Frank Keefe: “Lowell is a beacon for the rest of the Commonwealth”
The concluding session of the 2010 “Public Matters: Empowering Lowell’s Leaders” program took place this evening at Middlesex Community College. Urban planning guru Frank Keefe (Lowell’s chief city planner a long time ago) was the keynote speaker. I found his remarks fascinating, uplifting and, to anyone interested in Lowell’s developmental trajectory over the past 40 years, invaluable.
Keefe said that when he first got to Lowell, the prevailing “vision of Lowell” was “amorphous and divided” with at least one scenario advocating the demolition of all remaining mill buildings with the resulting rubble used to fill-in the canals. He praised the city council that killed the plan to extend the Lowell Connector through the Back Central Street Neighborhood but said a key event came when Richard Nixon killed funding for Urban Renewal in 1973. Without Federal funds, there was no way to finance the demolition and rebuilding plans.
The turning point within the city came with the establishment of the Centerl City Committee. Up to that point, “the politics of patronage and negativity prevailed” but Central City brought together representatives of every sector of Lowell and forced folks to grapple with a shared vision for the future of the city. That committee decided that Lowell should find its future in its past. Keefe explained that up until that point, historical preservation was all about the colonial era with all available funding going to Federalist buildings and Revolutionary War sites. The notion of spending preservation dollars in a gritty industrial city such as Lowell was unheard of.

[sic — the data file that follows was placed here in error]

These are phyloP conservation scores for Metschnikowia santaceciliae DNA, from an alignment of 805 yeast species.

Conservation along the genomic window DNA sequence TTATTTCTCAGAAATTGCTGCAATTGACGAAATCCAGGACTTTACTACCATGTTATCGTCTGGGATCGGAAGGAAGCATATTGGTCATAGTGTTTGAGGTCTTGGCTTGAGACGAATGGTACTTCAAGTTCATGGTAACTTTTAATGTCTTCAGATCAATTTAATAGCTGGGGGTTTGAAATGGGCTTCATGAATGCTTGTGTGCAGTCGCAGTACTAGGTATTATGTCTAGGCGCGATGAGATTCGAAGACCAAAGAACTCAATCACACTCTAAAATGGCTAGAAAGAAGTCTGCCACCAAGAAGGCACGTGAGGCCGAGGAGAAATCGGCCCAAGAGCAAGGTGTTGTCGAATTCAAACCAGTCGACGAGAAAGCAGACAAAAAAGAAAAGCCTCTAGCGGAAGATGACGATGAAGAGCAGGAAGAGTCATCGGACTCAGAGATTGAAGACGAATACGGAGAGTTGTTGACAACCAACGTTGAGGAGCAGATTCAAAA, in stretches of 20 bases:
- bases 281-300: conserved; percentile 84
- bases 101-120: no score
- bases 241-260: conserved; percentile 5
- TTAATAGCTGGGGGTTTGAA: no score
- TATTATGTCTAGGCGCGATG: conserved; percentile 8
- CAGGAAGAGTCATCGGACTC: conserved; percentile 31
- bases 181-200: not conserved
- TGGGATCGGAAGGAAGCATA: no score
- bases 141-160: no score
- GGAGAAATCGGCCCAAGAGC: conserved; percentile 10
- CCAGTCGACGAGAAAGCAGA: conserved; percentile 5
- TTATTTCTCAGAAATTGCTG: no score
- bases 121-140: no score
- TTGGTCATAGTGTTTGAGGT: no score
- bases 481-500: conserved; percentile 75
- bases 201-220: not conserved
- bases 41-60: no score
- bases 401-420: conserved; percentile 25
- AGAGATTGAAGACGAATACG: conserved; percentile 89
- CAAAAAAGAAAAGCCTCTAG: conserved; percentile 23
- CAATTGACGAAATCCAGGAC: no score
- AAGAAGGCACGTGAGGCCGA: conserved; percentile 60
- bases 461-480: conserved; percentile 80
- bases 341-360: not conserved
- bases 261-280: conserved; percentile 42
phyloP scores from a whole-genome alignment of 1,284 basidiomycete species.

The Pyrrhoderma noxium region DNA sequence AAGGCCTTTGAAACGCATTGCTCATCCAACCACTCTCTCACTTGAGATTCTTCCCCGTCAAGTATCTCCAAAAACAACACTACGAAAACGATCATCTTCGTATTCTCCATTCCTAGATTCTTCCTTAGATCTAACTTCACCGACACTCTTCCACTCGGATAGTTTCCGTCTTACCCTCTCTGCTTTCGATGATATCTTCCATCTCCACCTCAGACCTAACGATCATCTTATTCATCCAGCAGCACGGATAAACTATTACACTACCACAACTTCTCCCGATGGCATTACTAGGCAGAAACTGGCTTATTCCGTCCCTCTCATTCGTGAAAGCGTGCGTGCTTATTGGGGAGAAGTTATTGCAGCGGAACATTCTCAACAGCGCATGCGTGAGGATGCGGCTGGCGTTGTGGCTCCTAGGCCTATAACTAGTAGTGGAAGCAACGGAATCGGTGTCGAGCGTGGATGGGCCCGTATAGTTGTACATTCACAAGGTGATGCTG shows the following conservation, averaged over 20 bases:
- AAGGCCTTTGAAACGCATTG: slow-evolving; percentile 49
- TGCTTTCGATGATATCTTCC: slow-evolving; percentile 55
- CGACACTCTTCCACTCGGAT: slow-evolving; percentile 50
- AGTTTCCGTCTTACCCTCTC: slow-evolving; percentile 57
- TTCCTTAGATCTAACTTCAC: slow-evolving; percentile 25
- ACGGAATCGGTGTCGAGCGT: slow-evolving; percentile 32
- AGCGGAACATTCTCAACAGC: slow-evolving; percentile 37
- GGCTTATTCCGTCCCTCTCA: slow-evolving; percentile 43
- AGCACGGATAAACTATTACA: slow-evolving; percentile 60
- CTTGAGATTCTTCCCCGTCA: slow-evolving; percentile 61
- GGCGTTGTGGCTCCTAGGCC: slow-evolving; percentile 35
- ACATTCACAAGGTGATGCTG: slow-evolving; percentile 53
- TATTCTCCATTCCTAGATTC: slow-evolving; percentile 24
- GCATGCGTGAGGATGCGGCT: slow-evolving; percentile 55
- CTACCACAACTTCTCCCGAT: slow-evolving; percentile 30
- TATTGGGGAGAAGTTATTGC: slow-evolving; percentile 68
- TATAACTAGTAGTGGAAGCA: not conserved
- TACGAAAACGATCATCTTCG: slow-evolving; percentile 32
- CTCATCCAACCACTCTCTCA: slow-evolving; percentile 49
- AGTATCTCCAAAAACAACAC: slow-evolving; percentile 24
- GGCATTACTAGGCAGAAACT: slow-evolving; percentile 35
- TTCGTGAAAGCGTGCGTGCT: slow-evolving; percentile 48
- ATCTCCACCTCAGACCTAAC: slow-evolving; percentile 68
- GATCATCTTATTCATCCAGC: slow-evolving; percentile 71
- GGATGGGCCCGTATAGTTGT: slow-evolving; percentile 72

Keefe gives Pat Mogan much of the credit for the selected strategy. Mogan said that after hearing incessant negativity from parents about their community, it was no wonder that kids grew up wanting to leave. By teaching young people to respect, embrace and have pride in their past, the kids would stick around.
As for the tactics employed, Keefe described a unique “Lowell formula” which consisted of (1) a shared vision arrived at by consensus building with every constituency and (2) every city agency following complementary policies (by which he meant the shared vision identified the specific missions of each city department and each of those missions advanced the overall vision).
Keefe said the results have been “magical” and that Lowell has done these “complementary projects” better than any other city for the past forty years. He said Lowell had long ago mastered the knack of “getting stuff from the state.” Before Lowell, state parks were in forested areas such in Carlisle; Lowell proposed and got a “Heritage State Park” in the middle of the city. Community colleges were another example: before Lowell they were in sparsely populated areas unlike any shared image of “community.” In Lowell, the community college is in the middle of the city.
Lowell also benefited through the years from being the target of affection of two powerful politicians: Mike Dukakis and Paul Tsongas. Keefe explained that Dukakis’s father was a graduate of Lowell High School who went on to Harvard and Harvard Medical School. Consequently, “Dukakis loved Lowell.” Tsongas added two key features: (1) he made sure that the private sector was “fully engaged” and (2) helped create the Lowell Plan and the LFDC who were active partners in all subsequent developments. Tsongas also recognized that there had to be an emphasis on culture, the arts and education.